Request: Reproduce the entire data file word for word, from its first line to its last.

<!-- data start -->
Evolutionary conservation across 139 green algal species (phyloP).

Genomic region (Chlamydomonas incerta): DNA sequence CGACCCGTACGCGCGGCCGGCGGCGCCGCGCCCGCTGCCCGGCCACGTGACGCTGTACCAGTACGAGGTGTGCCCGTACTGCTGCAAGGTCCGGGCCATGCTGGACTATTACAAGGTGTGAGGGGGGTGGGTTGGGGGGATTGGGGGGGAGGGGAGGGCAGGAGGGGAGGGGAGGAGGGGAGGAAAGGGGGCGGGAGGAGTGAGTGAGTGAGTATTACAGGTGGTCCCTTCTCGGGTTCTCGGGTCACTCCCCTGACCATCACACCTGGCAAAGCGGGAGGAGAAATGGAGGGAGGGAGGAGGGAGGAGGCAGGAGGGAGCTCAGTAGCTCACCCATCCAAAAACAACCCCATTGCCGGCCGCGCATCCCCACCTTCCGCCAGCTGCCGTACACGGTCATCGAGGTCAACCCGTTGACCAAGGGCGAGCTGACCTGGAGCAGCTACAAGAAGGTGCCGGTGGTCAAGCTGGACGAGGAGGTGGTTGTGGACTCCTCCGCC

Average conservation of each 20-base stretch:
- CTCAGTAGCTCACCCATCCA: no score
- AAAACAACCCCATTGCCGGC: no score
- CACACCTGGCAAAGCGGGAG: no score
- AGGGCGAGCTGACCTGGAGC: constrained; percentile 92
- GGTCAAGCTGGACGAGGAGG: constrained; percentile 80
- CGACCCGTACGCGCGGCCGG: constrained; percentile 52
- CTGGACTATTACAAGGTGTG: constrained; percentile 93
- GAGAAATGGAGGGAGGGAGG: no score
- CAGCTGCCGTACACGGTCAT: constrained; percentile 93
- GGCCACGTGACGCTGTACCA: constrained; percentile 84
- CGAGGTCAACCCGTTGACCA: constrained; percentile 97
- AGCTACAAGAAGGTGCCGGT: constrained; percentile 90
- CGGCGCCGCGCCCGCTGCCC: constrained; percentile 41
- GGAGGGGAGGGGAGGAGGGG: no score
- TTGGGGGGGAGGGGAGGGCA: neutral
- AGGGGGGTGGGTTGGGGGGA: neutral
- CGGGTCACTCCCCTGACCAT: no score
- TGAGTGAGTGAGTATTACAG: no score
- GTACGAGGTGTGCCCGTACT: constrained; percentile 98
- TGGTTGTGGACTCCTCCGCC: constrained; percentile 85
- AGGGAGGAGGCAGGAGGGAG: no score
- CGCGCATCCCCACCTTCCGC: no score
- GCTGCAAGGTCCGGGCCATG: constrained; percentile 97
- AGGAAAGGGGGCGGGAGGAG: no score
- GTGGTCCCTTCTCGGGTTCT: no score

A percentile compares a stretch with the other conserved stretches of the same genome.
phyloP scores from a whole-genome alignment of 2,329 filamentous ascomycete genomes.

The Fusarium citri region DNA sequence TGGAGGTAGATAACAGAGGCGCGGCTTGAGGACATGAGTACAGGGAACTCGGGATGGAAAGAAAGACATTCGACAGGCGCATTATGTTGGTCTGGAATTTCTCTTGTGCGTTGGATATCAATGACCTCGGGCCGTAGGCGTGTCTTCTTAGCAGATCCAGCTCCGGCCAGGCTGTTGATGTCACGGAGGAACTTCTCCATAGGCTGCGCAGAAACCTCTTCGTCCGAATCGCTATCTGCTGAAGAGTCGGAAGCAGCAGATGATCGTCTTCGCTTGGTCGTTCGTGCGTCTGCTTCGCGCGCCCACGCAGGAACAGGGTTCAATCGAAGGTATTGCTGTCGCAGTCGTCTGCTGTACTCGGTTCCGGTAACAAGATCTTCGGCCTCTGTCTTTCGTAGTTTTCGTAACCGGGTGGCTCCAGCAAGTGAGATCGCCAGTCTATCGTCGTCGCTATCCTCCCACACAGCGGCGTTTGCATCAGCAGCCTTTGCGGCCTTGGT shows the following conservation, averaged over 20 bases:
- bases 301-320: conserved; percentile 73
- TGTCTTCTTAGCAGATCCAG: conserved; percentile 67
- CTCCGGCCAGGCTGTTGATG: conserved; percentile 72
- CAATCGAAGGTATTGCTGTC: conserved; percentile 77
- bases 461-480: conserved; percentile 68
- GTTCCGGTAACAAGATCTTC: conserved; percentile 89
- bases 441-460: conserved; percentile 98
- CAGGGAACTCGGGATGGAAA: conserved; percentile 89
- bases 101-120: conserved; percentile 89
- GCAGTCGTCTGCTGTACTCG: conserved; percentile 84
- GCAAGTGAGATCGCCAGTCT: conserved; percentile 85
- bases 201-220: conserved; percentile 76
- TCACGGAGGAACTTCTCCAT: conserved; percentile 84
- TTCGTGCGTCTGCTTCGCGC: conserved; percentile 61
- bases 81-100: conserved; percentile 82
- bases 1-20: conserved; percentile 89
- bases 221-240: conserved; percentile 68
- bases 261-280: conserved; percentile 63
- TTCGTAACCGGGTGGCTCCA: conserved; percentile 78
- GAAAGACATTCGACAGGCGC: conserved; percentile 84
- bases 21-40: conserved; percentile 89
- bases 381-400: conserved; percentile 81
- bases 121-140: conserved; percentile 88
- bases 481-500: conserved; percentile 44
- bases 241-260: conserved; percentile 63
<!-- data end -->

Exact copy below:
Evolutionary conservation across 139 green algal species (phyloP).

Genomic region (Chlamydomonas incerta): DNA sequence CGACCCGTACGCGCGGCCGGCGGCGCCGCGCCCGCTGCCCGGCCACGTGACGCTGTACCAGTACGAGGTGTGCCCGTACTGCTGCAAGGTCCGGGCCATGCTGGACTATTACAAGGTGTGAGGGGGGTGGGTTGGGGGGATTGGGGGGGAGGGGAGGGCAGGAGGGGAGGGGAGGAGGGGAGGAAAGGGGGCGGGAGGAGTGAGTGAGTGAGTATTACAGGTGGTCCCTTCTCGGGTTCTCGGGTCACTCCCCTGACCATCACACCTGGCAAAGCGGGAGGAGAAATGGAGGGAGGGAGGAGGGAGGAGGCAGGAGGGAGCTCAGTAGCTCACCCATCCAAAAACAACCCCATTGCCGGCCGCGCATCCCCACCTTCCGCCAGCTGCCGTACACGGTCATCGAGGTCAACCCGTTGACCAAGGGCGAGCTGACCTGGAGCAGCTACAAGAAGGTGCCGGTGGTCAAGCTGGACGAGGAGGTGGTTGTGGACTCCTCCGCC

Average conservation of each 20-base stretch:
- CTCAGTAGCTCACCCATCCA: no score
- AAAACAACCCCATTGCCGGC: no score
- CACACCTGGCAAAGCGGGAG: no score
- AGGGCGAGCTGACCTGGAGC: constrained; percentile 92
- GGTCAAGCTGGACGAGGAGG: constrained; percentile 80
- CGACCCGTACGCGCGGCCGG: constrained; percentile 52
- CTGGACTATTACAAGGTGTG: constrained; percentile 93
- GAGAAATGGAGGGAGGGAGG: no score
- CAGCTGCCGTACACGGTCAT: constrained; percentile 93
- GGCCACGTGACGCTGTACCA: constrained; percentile 84
- CGAGGTCAACCCGTTGACCA: constrained; percentile 97
- AGCTACAAGAAGGTGCCGGT: constrained; percentile 90
- CGGCGCCGCGCCCGCTGCCC: constrained; percentile 41
- GGAGGGGAGGGGAGGAGGGG: no score
- TTGGGGGGGAGGGGAGGGCA: neutral
- AGGGGGGTGGGTTGGGGGGA: neutral
- CGGGTCACTCCCCTGACCAT: no score
- TGAGTGAGTGAGTATTACAG: no score
- GTACGAGGTGTGCCCGTACT: constrained; percentile 98
- TGGTTGTGGACTCCTCCGCC: constrained; percentile 85
- AGGGAGGAGGCAGGAGGGAG: no score
- CGCGCATCCCCACCTTCCGC: no score
- GCTGCAAGGTCCGGGCCATG: constrained; percentile 97
- AGGAAAGGGGGCGGGAGGAG: no score
- GTGGTCCCTTCTCGGGTTCT: no score

A percentile compares a stretch with the other conserved stretches of the same genome.
phyloP scores from a whole-genome alignment of 2,329 filamentous ascomycete genomes.

The Fusarium citri region DNA sequence TGGAGGTAGATAACAGAGGCGCGGCTTGAGGACATGAGTACAGGGAACTCGGGATGGAAAGAAAGACATTCGACAGGCGCATTATGTTGGTCTGGAATTTCTCTTGTGCGTTGGATATCAATGACCTCGGGCCGTAGGCGTGTCTTCTTAGCAGATCCAGCTCCGGCCAGGCTGTTGATGTCACGGAGGAACTTCTCCATAGGCTGCGCAGAAACCTCTTCGTCCGAATCGCTATCTGCTGAAGAGTCGGAAGCAGCAGATGATCGTCTTCGCTTGGTCGTTCGTGCGTCTGCTTCGCGCGCCCACGCAGGAACAGGGTTCAATCGAAGGTATTGCTGTCGCAGTCGTCTGCTGTACTCGGTTCCGGTAACAAGATCTTCGGCCTCTGTCTTTCGTAGTTTTCGTAACCGGGTGGCTCCAGCAAGTGAGATCGCCAGTCTATCGTCGTCGCTATCCTCCCACACAGCGGCGTTTGCATCAGCAGCCTTTGCGGCCTTGGT shows the following conservation, averaged over 20 bases:
- bases 301-320: conserved; percentile 73
- TGTCTTCTTAGCAGATCCAG: conserved; percentile 67
- CTCCGGCCAGGCTGTTGATG: conserved; percentile 72
- CAATCGAAGGTATTGCTGTC: conserved; percentile 77
- bases 461-480: conserved; percentile 68
- GTTCCGGTAACAAGATCTTC: conserved; percentile 89
- bases 441-460: conserved; percentile 98
- CAGGGAACTCGGGATGGAAA: conserved; percentile 89
- bases 101-120: conserved; percentile 89
- GCAGTCGTCTGCTGTACTCG: conserved; percentile 84
- GCAAGTGAGATCGCCAGTCT: conserved; percentile 85
- bases 201-220: conserved; percentile 76
- TCACGGAGGAACTTCTCCAT: conserved; percentile 84
- TTCGTGCGTCTGCTTCGCGC: conserved; percentile 61
- bases 81-100: conserved; percentile 82
- bases 1-20: conserved; percentile 89
- bases 221-240: conserved; percentile 68
- bases 261-280: conserved; percentile 63
- TTCGTAACCGGGTGGCTCCA: conserved; percentile 78
- GAAAGACATTCGACAGGCGC: conserved; percentile 84
- bases 21-40: conserved; percentile 89
- bases 381-400: conserved; percentile 81
- bases 121-140: conserved; percentile 88
- bases 481-500: conserved; percentile 44
- bases 241-260: conserved; percentile 63